New ANSI A92 standards for mobile elevating work platforms (MEWPs, formerly known as AWPs) go into effect this December, for the first time including a stand-alone training standard that provides very clear guidance on what is required for compliance. The new training standard, which ANSI has developed over several years, includes language that provides methods and guidelines for training materials and defines administrative criteria and delivery elements required for proper training. It offers many more details about how to deliver the training, not just what must be in it.
As a reminder, ANSI stands for the American National Standards Institute. It’s not a governing body and does not make or enforce laws. ANSI is an organization that coordinates the US voluntary consensus standards system, providing a neutral forum for the development and conformity of policies and assessment programs and processes. The International Powered Access Federation (IPAF), for its part, aims to foster the safe use of MEWPs by providing information and training to owners and users. IPAF representatives and members sit on the drafting committees for the ANSI Standards, and as an organization IPAF supports their intention and works toward publicizing information so that all who need to be aware have the maximum comprehension and understanding of what’s required for the safe use of the equipment.
More specific for greater compliance
When it comes to operator training, the existing ANSI A92 standards include a general statement to the effect that MEWP operators shall be trained and notes 11 topics that must be included in that training. The existing standard defines a training requirement, whereas the new standard defines a standard for that training. The new training standard sets up requirements. For example, it says training must be delivered in a manner that the trainee can understand, requiring attention to the trainee’s language and comprehension. Likewise, the new standards state that a trainee must be physically and mentally capable of going through a training program.
What does mentally capable mean? If you’re extremely anxious and frightened about going up 20 feet in the air, you’re not mentally capable of completing scissor-lift training, for example. But it’s not up to the trainer to decide who is capable of learning. The employer is the one responsible for selecting people who are capable of completing the tasks at hand.
The supervisor’s in charge
Throughout the new standards, the role of the supervisor is key. The supervisor is defined as the person charged with monitoring the MEWP operator in the performance of their tasks. New standards include language about MEWP occupants as well, which are not always one and the same as the operator. For example, there are many times when an engineering company will rent a MEWP with an operator and a representative will get on the equipment. In this case, it’s the operator who has the responsibility to make sure any occupants understand and are following appropriate MEWP safety procedures.
All training is not created equal
In the past, the standards weren’t as clear about what’s required within theory classroom training and the hands-on practical evaluation. It simply said each trainee shall operate under the supervision of a qualified person to demonstrate proficiency in the actual operation of equipment, which is extremely subjective. New standards, on the other hand, require trainees to identify the functionality of all the major components, to perform a pre-start and workplace inspection and to operate and function all of the controls to complete a course task to demonstrate proficiency. Then they must park and secure the machine. In short, the new standard is much more explicit on what a hands-on practical evaluation is, and what measuring competency entails.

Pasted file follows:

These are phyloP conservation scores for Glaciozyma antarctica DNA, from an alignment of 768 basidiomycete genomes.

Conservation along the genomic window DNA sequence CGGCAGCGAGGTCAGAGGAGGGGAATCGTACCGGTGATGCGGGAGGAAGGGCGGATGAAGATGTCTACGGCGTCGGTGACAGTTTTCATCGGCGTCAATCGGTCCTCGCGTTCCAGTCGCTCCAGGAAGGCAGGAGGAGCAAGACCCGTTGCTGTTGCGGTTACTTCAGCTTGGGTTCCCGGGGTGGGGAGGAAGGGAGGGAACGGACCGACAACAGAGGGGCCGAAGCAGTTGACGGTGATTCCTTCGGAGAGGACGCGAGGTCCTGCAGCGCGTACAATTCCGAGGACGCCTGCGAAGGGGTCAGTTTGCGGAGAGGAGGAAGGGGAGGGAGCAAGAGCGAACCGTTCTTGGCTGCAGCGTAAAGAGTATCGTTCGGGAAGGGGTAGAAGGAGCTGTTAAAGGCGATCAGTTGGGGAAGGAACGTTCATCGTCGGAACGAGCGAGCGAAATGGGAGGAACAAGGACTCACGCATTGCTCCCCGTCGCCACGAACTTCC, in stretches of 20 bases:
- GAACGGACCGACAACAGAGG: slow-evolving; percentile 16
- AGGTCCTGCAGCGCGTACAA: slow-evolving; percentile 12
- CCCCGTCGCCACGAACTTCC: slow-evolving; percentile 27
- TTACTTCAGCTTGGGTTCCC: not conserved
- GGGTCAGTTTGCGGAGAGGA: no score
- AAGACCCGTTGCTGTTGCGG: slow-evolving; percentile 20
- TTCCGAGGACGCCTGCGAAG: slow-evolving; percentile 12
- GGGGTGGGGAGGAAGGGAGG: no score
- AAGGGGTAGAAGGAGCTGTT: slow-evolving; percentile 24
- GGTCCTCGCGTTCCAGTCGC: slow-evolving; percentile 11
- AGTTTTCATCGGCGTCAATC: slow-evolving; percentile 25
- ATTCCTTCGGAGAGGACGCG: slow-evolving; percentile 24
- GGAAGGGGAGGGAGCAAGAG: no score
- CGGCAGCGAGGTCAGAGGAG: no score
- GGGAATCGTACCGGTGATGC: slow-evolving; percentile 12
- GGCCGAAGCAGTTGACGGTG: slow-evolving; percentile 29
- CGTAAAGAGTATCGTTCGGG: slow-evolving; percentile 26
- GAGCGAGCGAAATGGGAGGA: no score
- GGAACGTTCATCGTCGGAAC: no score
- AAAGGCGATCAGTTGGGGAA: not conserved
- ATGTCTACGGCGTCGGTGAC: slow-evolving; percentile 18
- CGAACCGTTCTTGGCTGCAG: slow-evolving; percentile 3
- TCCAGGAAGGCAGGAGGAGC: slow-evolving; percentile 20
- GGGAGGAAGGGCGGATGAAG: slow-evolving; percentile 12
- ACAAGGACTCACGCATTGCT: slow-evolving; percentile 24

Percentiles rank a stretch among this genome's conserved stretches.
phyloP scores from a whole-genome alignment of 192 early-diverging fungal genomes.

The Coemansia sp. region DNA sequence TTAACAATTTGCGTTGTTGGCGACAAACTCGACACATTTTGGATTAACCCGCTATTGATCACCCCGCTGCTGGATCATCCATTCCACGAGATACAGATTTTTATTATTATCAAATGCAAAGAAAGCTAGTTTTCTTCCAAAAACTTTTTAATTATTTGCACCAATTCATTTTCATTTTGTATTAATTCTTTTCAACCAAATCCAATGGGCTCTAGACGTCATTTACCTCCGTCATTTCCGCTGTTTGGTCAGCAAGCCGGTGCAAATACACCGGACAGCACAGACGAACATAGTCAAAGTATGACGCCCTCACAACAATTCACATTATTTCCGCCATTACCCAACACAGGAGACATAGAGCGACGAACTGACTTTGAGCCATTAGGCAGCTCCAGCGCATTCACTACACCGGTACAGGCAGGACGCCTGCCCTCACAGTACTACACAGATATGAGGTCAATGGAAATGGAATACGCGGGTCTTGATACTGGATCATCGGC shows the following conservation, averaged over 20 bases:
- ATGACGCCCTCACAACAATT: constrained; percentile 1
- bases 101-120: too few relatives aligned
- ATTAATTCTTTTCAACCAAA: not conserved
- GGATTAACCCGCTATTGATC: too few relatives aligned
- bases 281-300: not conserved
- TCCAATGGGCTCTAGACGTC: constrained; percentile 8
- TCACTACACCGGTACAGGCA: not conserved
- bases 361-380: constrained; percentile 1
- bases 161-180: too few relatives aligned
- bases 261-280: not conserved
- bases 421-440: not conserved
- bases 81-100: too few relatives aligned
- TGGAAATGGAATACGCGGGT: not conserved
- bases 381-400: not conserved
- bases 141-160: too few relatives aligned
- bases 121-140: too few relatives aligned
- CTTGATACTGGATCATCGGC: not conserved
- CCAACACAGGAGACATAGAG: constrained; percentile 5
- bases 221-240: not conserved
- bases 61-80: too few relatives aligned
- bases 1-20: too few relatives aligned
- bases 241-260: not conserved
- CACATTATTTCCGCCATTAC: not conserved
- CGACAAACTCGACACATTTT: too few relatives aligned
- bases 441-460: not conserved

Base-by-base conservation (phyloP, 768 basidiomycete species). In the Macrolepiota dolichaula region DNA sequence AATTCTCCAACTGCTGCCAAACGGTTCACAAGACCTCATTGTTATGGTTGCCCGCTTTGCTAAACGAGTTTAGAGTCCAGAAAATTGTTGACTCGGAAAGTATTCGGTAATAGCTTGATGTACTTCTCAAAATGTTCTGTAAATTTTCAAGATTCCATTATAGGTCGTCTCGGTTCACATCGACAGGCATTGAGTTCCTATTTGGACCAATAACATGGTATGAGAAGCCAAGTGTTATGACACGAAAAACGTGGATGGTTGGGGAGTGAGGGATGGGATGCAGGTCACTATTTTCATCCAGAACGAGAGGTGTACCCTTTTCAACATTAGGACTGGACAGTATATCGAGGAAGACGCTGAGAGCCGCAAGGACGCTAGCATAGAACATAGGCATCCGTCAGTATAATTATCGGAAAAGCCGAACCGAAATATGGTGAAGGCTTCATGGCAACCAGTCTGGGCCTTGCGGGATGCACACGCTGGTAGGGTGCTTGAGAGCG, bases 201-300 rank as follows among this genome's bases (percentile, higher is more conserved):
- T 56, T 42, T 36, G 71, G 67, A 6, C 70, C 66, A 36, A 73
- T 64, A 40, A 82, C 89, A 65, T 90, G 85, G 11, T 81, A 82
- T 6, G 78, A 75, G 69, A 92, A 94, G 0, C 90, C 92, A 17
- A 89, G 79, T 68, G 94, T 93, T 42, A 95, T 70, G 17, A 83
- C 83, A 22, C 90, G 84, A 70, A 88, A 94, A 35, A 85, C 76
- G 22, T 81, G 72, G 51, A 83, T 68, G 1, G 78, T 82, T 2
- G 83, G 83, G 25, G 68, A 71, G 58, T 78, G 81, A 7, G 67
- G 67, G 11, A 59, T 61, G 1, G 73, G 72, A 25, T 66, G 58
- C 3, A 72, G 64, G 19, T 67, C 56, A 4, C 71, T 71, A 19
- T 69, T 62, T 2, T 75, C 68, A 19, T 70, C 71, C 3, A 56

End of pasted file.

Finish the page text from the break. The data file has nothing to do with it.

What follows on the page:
Each trainee must show proficiency in both theory and practical operation, and the documentation requirements for the practical evaluation are much more thorough than existing standards require. Lastly, the new standard includes a requirement for retraining based on the observation and evaluation of the user (the employer). IPAF’s PAL Card is the best way to demonstrate that the holder has received ANSI-compliant operator training and what category of MEWP the training covers.
In fact, the new standards actually give five examples of situations when retraining would be necessary: Expiration of the operator’s valid training period; deterioration of operator performance within the safe-use standard; extended period of time with no operation; operator involvement in a near-miss; and introduction to newer, significantly different types of MEWP. In all of the above cases, the ultimate accountability is on the user (employer) and at IPAF, we want to make sure these individuals have all the knowledge they need of the new requirements for safe use. Without that knowledge, how can the right equipment be selected? How can a supervisor oversee and monitor operators? How can they evaluate them and their need for retraining? This is what those standards are about; operator training is just the starting point.
The bottom line is we now have a detailed and explicit stand-alone training standard as opposed to a requirement for training that was implicitly built into every other responsibility within the standards. The new standards provide much more detail and have removed a lot of the subjectivity about how to comply. As always, the goal is trained and competent MEWP operators for the safety of everyone involved.